The warning is sharp and the facts, alarming: 92 per cent of the world’s population live in places where levels exceed recommended limits. And 6.5 million people die annually from air pollution.
Lentils, beans, chick peas, and other pulses often produce negative “collateral social effects" on people hanging around, just a couple of hours after eating them. But, believe it or not, they contribute to reducing greenhouse gas emissions. How come?
“Every evening, millions of people all over the world will settle into their armchairs to watch some TV after a hard day at work. Many will have a snack or something to drink…
Humankind is a witness every single day to a new, unprecedented challenge. One of them is the very fact that the world's arable lands are being lost at 30 to 35 times the historical rate. Each year, 12 million hectares are lost. That means 33,000 hectares a day!
Children are being smuggled, sexually abused, maimed, killed for their vital organs, recruited as soldiers or otherwise enslaved. Not only: 69 million children under five will die from mostly preventable causes, 167 million will live in poverty, and 263 million are out of school. And 750 million women will have been married as children by 2030.
"No one can deny the terrible similarities between those running from the threat of guns and those fleeing creeping desertification, water shortages, floods and hurricanes.”
Two-thirds of the African continent is already desert or dry-lands. But while this vast extension of the second largest continent on Earth after Asia is “vital” for agriculture and food production, nearly three-fourths of it is estimated to be degraded to varying degrees.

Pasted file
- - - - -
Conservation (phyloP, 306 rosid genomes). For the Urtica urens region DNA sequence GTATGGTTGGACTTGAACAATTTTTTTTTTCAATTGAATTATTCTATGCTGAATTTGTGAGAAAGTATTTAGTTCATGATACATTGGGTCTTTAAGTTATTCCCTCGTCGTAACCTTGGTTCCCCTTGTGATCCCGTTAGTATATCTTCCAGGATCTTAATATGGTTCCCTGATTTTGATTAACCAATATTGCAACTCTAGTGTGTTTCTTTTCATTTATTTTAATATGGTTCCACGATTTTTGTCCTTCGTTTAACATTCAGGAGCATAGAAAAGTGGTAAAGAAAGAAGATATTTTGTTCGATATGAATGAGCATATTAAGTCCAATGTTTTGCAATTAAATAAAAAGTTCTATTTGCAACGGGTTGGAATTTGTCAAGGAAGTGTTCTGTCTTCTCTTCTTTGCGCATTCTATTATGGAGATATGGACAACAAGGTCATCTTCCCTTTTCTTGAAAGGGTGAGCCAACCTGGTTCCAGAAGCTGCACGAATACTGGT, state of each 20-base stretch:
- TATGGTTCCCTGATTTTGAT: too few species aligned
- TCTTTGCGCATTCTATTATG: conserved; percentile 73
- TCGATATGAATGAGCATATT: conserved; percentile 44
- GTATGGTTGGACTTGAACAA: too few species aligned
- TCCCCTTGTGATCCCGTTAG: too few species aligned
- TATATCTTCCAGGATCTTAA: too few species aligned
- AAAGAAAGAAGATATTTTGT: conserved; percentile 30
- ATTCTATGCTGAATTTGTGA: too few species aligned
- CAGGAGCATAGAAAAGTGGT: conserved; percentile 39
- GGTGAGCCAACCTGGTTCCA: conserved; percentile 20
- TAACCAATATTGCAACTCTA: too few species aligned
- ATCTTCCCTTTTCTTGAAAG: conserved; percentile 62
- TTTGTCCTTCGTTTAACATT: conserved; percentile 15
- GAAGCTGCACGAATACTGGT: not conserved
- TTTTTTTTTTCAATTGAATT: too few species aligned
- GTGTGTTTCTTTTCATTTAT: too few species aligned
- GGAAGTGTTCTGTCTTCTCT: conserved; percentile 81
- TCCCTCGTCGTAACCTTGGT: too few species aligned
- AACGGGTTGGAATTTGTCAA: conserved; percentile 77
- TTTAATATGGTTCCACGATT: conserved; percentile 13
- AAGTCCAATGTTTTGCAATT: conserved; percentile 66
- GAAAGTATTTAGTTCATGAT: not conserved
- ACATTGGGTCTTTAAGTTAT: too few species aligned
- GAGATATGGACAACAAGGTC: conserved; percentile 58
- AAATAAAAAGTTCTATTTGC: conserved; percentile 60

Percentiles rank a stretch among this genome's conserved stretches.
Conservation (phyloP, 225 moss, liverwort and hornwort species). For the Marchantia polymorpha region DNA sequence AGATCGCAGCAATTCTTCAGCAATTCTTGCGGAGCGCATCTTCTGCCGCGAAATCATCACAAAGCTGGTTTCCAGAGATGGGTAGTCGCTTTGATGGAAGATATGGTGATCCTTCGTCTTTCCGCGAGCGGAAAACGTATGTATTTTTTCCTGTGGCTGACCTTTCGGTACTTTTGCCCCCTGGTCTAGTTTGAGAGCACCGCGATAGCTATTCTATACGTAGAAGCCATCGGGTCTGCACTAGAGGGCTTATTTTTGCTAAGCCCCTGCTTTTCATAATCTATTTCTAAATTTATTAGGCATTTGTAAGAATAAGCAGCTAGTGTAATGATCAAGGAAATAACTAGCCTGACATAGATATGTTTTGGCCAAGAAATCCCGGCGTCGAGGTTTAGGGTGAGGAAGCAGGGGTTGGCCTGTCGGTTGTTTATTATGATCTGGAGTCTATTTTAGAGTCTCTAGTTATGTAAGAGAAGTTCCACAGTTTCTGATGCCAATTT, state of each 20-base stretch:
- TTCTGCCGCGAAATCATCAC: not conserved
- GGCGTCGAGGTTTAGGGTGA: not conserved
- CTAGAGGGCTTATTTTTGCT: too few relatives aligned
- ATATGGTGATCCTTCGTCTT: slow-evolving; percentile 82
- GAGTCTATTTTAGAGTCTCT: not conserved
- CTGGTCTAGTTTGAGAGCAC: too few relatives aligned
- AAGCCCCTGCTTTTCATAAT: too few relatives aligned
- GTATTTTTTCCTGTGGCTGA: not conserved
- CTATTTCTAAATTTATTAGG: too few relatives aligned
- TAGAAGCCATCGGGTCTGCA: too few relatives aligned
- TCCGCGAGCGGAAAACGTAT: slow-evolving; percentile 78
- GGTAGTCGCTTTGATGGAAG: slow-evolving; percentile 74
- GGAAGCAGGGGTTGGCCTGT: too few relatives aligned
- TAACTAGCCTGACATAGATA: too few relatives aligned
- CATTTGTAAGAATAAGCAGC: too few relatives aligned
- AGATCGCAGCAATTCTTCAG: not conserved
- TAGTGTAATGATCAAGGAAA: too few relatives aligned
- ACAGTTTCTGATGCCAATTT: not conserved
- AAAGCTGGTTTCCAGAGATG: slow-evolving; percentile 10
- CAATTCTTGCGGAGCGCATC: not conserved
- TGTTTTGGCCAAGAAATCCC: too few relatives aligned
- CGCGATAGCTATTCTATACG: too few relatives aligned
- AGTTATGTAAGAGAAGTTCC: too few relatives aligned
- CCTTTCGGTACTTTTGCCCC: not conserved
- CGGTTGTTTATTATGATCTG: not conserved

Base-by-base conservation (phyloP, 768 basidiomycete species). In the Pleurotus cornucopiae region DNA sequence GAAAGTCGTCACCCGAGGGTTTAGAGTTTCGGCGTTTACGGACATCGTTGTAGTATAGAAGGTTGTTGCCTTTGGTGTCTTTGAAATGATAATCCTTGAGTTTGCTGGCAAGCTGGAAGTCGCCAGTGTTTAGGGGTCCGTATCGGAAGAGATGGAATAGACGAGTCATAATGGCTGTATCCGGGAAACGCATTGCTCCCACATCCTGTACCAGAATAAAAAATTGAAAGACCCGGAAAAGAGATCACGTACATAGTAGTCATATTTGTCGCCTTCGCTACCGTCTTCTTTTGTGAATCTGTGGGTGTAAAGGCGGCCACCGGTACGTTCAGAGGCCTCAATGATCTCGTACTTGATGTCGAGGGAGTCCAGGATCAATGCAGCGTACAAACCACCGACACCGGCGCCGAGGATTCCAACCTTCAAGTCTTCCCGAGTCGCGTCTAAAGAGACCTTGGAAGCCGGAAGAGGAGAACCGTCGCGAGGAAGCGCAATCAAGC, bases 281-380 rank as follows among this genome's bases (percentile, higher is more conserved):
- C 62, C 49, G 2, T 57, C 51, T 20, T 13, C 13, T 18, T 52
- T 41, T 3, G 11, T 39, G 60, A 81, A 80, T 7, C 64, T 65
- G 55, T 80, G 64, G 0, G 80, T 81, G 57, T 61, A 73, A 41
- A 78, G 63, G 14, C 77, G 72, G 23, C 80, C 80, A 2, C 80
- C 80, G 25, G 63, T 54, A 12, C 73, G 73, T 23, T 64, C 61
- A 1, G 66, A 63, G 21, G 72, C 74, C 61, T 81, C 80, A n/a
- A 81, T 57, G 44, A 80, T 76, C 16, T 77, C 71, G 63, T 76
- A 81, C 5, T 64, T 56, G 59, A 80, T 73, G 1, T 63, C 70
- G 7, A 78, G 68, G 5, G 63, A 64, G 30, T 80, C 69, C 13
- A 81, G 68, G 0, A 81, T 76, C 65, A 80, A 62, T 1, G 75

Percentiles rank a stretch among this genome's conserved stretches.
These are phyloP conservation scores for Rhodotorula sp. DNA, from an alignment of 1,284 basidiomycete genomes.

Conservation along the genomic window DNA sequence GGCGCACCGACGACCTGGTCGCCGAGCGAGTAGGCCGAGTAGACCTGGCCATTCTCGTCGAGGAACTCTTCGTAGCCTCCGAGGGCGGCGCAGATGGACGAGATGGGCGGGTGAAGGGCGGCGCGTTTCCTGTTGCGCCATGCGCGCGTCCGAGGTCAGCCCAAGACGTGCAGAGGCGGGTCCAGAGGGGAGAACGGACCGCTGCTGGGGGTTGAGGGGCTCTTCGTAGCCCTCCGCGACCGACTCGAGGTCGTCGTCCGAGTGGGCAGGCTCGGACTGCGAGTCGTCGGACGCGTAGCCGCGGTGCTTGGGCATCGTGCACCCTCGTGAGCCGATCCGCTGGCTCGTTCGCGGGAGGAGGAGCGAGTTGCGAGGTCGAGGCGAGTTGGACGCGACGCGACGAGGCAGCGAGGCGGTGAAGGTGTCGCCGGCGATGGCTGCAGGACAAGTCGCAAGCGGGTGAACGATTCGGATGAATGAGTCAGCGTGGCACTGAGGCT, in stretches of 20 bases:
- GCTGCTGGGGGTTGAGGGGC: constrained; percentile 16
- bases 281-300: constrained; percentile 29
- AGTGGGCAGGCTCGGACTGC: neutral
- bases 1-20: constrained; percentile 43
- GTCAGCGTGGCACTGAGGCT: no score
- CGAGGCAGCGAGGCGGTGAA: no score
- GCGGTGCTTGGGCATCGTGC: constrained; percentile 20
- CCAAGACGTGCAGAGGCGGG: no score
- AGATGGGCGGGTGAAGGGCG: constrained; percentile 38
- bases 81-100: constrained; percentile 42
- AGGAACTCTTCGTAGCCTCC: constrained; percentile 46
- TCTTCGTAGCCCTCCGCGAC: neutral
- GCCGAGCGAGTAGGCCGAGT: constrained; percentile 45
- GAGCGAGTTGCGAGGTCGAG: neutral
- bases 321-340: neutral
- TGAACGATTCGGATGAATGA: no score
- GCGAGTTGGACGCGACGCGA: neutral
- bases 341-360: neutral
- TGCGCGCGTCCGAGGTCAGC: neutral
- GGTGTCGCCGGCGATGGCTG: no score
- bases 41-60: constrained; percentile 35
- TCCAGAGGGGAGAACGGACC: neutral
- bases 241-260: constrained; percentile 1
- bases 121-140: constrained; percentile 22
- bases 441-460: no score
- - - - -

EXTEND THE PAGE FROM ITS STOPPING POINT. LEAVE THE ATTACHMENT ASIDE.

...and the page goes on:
Can African farmers feed the world?. Apparently the answer is “yes.” Bold as it may sound, this statement is based on specific facts: Africa is home to 60-65 per cent of the world’s uncultivated arable land and 10 per cent of renewable freshwater resources, and it has registered a 160 per cent increase in agricultural output over the past 30 years.
Climate change and related extreme weather events have devastated the lives and livelihoods of tens of millions of most vulnerable people worldwide-- by far exceeding the total of all the unfortunate and unjustifiable victims of all terrorist attacks combined. However, the unstoppable climate crisis receives just a tiny fraction of mainstream media attention. See these dramatic facts.
With some 400 million people around the world infected with hepatitis B or C, mostly without being aware, the United Nations top health agency encourages countries to boost testing and access to services and medicines for people in need to combat the 'ignored perils' of this disease.
No longer it is about restoring the legitimate rights of over 370 indigenous peoples spread across 70 countries worldwide, many of them living in dire situation, but now about their central, critical role in combating climate change.
The dilemma is critical: on the one hand, there is an absolute need to produce more food for the world’s steadily growing population; on the other, there is pressing urgency to halt -and further revert- the increasing trend to deplete the forests, which are as necessary for human survival as it is for ensuring their dietary needs.
As if human-made armed conflicts, wickedness, rights abuse, gender violence, cruel inequality and climate catastrophes were not enough, now the saying “God Always Forgives, Men Sometimes, Nature Never” appear to be more true than ever. See what happens.
The question is simple and the answer, short: does eating more mean being better nourished?... Not Necessarily!
“Xenophobic and racist rhetoric seems not only to be on the rise, but also to be becoming more socially and politically acceptable.”The warning has been heralded by the authoritative voice of Mogens Lykketoft, current president of the United Nations General Assembly, who on World Refugee Day on June 20, reacted to the just announced new record number of people displaced from their homes due to conflict and persecution.